Choco Vireo Vireo masteri


Discovered as recently as the 1990s, the Choco Vireo is a distinctive and remarkable bird characterized by its prominent yellow supercilium contrasting with the greyish-olive crown and dark eye-stripe, its broad, creamy-white double wingbar, and its creamy-white underparts, with a yellow breast, flanks and vent. The species appears to usually favour primary cloud forest, although in Ecuador it seems more tolerant of slightly degraded areas. This vireo apparently joins mixed-species foraging flocks on a regular basis. To date, it has been found at less than a handful of widely scattered localities in western Colombia, and just two in Ecuador, as far south as Pichincha province. Its apparent scarcity and the dwindling amount of habitat available to the species have led BirdLife International to consider the Choco Vireo as being Endangered. Named for Bernie Master, the species’ discoverers, Paul Salaman and Gary Stiles, decided to auction the rights to the bird’s name in order to raise much-needed money for conservation.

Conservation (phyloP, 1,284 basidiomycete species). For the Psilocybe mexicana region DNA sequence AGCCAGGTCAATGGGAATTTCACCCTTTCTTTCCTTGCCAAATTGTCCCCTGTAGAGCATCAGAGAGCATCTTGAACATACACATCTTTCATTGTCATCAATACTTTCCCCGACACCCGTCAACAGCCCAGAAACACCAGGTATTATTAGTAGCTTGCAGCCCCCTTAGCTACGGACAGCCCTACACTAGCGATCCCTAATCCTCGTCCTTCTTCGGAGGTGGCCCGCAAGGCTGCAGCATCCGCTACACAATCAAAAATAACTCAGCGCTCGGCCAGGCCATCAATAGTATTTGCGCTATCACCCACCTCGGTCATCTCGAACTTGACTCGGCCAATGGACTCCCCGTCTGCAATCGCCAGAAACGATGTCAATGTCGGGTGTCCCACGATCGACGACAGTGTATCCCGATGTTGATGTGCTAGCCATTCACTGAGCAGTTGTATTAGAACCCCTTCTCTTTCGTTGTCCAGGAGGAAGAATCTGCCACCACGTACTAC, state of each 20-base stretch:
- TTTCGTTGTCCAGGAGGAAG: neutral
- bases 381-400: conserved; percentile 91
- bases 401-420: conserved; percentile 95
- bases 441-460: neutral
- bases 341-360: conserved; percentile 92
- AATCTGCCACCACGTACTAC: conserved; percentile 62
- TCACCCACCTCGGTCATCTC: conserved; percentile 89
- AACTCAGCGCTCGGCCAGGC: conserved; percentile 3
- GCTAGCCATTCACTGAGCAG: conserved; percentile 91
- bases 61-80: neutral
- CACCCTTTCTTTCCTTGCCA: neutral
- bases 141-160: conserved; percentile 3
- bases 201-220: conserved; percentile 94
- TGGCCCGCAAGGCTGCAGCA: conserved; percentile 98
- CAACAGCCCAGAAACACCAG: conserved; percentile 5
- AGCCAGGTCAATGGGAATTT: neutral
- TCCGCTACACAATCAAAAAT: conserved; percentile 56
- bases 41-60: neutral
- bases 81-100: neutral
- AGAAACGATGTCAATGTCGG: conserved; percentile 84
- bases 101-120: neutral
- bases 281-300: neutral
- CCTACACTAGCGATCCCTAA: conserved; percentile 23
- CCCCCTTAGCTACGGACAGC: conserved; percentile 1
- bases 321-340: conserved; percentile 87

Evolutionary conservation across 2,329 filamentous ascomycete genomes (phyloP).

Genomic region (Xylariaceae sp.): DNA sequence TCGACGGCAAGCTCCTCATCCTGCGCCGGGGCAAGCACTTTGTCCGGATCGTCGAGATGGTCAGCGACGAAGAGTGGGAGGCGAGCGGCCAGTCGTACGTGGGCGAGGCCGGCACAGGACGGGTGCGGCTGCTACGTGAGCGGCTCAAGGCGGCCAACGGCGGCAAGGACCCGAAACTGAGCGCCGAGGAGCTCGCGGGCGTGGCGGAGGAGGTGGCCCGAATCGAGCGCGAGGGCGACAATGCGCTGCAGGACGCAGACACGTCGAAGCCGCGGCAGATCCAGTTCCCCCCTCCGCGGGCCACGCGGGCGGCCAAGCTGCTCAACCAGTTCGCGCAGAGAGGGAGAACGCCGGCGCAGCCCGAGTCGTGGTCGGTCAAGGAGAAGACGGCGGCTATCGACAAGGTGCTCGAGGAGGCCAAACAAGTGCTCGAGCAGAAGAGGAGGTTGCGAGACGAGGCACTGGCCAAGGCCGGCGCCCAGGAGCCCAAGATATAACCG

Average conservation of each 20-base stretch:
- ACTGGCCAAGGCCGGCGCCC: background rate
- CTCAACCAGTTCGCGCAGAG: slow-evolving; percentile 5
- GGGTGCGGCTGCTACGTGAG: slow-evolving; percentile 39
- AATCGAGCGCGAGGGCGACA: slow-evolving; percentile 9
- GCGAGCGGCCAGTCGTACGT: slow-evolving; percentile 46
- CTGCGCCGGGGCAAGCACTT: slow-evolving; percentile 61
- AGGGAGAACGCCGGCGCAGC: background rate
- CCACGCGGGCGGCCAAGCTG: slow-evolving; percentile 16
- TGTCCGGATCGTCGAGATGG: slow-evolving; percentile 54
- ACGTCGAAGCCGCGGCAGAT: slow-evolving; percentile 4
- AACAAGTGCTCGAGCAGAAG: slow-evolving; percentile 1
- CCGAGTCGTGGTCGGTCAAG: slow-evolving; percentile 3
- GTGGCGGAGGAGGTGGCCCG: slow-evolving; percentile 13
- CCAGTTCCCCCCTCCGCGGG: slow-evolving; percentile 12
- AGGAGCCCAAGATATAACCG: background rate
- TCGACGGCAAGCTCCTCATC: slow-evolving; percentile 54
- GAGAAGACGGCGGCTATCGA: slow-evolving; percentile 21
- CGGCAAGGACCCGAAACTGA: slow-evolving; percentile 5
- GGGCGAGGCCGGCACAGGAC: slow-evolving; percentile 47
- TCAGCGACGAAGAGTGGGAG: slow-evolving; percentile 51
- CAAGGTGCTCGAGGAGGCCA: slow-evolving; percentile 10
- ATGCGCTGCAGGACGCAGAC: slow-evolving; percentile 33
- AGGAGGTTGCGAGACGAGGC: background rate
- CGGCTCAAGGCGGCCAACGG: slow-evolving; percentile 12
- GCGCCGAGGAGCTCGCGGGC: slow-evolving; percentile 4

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© Andrew Spencer

  • Year-round
  • Migration
  • Breeding
  • Non-Breeding

Recommended Citation

Choco Vireo (Vireo masteri), In Neotropical Birds Online (T. S. Schulenberg, Editor). Cornell Lab of Ornithology, Ithaca, NY, USA. retrieved from Neotropical Birds Online: